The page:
Tester Bill Disgraceful

Jon Tester's Senate Bill 1470 represents irresponsible logging and motorized recreation on public lands, undercuts the popular roadless rules, and by requiring exces-sive logging clashes with environmental laws public land agencies must obey. It usurps Forest Service authority by handing public lands decisions to locals and private interests, and establishes unbalanced resource advisory committees by overriding an existing law.

The bill's unprecedented mandated logging levels require the Forest Service to cut 14 times the sustainable level identified in the Beaverhead-Deerlodge Forest Plan plus 10 years of cutting in the Yaak.

Logging acreage and time frames are mandated; restoration levels and timelines are not. Montanans have repeatedly witnessed logging where restoration agreements were never implemented. Tester's bill fails to require restoration completion; worse, “restoration” can be accomplished on any national forest in the U.S. Montana sustains the damage while other states can get the “restoration.” And it's not ecological restoration, because the bill defines restoration primarily as logging. Plus, access roads can be converted to motorized recreation routes and connected with other motorized routes.

The bill's new wilderness desig-nations are pitifully small and isola-ted. Low-level military over-flights, helicopter landings and ATV herding of domestic sheep will be allowed. This is not real wilderness.

The bill's road density language encourages increased logging in unroaded and less roaded forest areas.
Wilderness Study Areas, Montana's irreplaceable legacy, will be released and degraded under Tester's bill, precluding wilderness designation. The illegal motorized intrusions get sanctioned. Instead of law enforcement we get release language, rewarding law breakers. This is disgraceful. If you care about public lands, read the bill.

Marilyn Olsen
Emigrant, Montana

Low Expectations of Montana

I was passing through Living-ston on the way to Yellowstone and happened upon your January edition in a restaurant. I didn't expect much so was pleasantly surprised to read the Year of the Dog which exposes the typical person's double standard in their treatment of animals (pet a dog, eat a cow). I'm surprised that a newspaper published in an area that caters to all manner of animal exploitation would be open minded enough to print such a liberal article—and, by the Managing Editor no less. Republicans have traditionally always been against animal protection if it effected their pocket-books. I review the voting records of U.S. Senators and Congressmen on animal protection bills, and with few exceptions Republicans resist helping animals and usually vote against reform. Just this week, the Utah Legislature voted 20-8 to shoot any wolf setting paw in Utah. The eight dissenters were the only eight Democrats in the Utah Legislature.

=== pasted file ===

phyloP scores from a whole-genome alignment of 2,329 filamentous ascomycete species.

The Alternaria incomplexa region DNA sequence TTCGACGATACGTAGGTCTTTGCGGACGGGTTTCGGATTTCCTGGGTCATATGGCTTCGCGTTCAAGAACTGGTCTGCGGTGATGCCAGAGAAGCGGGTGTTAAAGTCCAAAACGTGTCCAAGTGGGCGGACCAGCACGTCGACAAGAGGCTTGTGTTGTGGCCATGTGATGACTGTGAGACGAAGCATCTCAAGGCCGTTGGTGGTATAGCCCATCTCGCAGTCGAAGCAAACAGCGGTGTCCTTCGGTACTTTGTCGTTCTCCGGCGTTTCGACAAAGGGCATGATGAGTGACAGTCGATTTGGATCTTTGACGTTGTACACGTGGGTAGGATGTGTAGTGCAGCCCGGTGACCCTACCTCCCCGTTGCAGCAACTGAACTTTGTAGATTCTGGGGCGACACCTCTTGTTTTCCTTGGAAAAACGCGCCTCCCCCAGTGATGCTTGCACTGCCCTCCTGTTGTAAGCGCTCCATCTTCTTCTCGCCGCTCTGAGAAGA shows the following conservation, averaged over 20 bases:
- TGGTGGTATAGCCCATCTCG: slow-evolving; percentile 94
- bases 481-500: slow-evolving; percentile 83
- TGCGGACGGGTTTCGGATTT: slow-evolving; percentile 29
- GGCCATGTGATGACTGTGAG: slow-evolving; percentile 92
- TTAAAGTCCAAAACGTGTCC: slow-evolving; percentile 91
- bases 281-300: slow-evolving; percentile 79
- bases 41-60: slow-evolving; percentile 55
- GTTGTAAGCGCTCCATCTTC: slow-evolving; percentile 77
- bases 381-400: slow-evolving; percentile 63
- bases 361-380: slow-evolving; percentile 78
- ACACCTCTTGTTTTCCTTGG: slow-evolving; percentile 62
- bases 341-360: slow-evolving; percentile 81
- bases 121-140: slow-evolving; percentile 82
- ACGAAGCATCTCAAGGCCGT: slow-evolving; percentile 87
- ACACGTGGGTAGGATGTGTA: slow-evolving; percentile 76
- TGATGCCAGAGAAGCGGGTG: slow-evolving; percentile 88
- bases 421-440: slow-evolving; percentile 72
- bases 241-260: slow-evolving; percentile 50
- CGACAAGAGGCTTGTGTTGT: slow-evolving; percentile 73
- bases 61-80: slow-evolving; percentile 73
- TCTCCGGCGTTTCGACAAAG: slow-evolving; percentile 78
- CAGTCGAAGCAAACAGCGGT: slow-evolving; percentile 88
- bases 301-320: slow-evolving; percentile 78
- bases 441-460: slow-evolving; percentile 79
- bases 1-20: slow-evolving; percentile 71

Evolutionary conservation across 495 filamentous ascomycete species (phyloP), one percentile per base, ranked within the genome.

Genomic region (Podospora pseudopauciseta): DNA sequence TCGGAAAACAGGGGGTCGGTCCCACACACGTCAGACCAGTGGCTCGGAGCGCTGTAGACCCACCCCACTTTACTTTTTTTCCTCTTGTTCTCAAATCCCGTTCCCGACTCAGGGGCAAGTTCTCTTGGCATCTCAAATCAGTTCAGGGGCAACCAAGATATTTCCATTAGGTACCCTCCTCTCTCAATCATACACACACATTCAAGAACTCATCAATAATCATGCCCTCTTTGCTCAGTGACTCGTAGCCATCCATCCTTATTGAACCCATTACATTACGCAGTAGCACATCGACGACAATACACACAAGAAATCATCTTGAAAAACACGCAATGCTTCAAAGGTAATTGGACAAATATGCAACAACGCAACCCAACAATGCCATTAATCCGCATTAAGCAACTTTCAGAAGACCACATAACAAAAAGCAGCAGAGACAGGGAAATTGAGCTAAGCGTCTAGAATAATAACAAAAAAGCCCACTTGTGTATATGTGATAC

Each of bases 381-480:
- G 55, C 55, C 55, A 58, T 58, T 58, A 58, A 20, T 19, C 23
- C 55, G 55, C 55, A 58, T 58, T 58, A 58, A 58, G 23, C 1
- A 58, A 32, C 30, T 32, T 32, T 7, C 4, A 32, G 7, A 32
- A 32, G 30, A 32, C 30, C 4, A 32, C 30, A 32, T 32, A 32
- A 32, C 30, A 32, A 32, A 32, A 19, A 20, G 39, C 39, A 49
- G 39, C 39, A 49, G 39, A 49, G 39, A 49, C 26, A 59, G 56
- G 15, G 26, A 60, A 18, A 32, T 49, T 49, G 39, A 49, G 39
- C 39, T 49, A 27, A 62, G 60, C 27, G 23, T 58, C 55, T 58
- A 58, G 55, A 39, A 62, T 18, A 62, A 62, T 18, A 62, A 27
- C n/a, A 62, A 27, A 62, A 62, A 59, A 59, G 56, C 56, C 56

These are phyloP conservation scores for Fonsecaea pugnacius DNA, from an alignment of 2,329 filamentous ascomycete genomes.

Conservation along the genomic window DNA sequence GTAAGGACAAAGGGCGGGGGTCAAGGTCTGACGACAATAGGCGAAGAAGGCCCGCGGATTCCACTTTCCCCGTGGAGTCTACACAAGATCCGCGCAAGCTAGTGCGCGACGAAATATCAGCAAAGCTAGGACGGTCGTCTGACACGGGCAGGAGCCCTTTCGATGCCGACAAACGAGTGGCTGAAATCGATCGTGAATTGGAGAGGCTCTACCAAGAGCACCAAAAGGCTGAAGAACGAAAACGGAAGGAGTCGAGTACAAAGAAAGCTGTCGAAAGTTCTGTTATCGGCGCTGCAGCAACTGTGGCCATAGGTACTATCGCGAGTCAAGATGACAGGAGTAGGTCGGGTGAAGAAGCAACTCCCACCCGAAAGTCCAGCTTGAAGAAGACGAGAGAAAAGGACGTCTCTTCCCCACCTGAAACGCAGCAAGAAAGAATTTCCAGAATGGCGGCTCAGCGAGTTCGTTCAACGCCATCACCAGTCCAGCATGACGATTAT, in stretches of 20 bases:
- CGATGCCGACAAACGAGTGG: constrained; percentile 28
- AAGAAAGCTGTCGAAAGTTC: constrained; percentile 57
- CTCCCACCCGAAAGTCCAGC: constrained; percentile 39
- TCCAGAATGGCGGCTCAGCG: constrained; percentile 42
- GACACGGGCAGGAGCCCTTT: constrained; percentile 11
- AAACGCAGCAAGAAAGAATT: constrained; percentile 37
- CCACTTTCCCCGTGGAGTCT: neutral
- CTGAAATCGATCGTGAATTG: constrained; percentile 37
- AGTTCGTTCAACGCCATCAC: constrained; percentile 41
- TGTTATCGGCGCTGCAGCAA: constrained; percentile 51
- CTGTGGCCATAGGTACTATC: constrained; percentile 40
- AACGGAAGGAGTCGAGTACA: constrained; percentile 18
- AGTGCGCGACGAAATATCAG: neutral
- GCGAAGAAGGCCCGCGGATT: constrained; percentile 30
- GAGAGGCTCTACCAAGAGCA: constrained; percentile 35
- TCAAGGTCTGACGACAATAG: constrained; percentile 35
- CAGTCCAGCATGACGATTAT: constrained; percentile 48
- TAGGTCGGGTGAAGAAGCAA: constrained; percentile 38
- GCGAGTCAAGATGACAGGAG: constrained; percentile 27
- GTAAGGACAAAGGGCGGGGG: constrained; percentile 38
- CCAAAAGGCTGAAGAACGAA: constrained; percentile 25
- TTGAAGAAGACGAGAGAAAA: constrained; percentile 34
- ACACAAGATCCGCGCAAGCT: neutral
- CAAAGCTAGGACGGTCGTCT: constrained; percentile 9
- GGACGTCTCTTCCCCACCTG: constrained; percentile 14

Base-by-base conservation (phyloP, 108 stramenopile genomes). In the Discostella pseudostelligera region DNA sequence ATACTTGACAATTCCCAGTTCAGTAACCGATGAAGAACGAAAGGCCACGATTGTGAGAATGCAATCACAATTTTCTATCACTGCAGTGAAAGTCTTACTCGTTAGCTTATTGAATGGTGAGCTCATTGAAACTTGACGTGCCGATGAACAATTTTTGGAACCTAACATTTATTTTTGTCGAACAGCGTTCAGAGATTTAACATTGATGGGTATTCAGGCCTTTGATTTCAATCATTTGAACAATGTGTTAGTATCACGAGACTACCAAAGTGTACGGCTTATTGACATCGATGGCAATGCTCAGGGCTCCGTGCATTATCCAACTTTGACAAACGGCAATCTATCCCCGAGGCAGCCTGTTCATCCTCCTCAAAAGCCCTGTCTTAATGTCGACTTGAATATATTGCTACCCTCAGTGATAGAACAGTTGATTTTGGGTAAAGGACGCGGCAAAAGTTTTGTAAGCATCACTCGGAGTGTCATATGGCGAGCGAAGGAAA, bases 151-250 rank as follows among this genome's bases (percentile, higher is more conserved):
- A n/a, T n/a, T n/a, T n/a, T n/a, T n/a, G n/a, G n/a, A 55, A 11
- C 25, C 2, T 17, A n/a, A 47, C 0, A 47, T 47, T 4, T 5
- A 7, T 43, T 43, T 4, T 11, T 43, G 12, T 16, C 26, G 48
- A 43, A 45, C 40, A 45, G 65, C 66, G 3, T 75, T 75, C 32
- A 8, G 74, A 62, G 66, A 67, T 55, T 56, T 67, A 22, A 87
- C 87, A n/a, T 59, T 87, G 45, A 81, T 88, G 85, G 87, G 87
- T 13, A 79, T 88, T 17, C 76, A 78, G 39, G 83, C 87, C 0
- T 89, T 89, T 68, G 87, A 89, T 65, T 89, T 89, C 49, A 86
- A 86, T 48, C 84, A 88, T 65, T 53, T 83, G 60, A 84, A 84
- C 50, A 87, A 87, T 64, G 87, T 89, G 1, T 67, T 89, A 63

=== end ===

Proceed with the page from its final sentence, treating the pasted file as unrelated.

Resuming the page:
But other parts of the newspaper gave me what I expected. In the Back Talk column, out of all the great words that could have been quoted, the Pioneer picked a moronic statement by Gerald Traufetter geared to cast doubt on human caused global warming. And, in the Briefs column, the Pioneer casts doubt on global warming by saying that climate change has come under suspicion due to emails at a U.K. university being leaked which shows that scientists have suppressed the opinions of climate change dissen-ters. The scientists that did so are in the vast minority, and the dissenters in this country are for the most part Republicans who will look for any excuse to resist changes that will effect their pocketbooks. Isn't that the Republican way? I applaud the actions of some scientists who feel that they must repress dissenting minority opinions that only serve as stumbling blocks to taking action. I have read many of the dissenting papers, like the one written by Japanese scientists early last year. The average person wouldn't have the patience or science education to read such a paper and the media distorted what it actually said. Always great fodder for the Republicans. If people actually learned some facts about climate change from real scientists, perhaps miracles would happen. 

John Matro
Park City, UT

Editor’s note: Mr. Matro equates reporting news with casting doubt on global warming and is apparently unaware of the degree to which conclusions of the Intergovernmental Panel on Climate Change have fallen into official  disrepute. Traufet-ter’s quote from Der Spiegel simply reads: Climatologists are baffled as to why average global temperatures have stopped rising over the last 10 years. Subsequently, Gunnar Oquist of the Royal Swedish Academy of Sciences (awards Nobel Prize) urged the UN to review the IPCC’s methodology. The IPCC has in some cases apparently jumped to conclusions based on deficient data, he told the press. Is Oquist’s quote also moronic, Mr. Matro? And in the wake of faulty data regarding Himalayan glaciers and rising seal levels, Britain’s weather service has recommended climatol-ogists start from scratch and this time produce verifiable data—in other words real science. Similar devel-opments arose in India and elsewhere, none of which a thinking person could attribute to Republicans, a weak assertion to begin with.

Back Talk, though, merely offers interesting quotes of all stripes that stimulate free thought, rather than the sort of biases and regional prejudice evident in Matro’s statements, his assumption that Montanans are somehow defined by his political indoctrination and low expectations.








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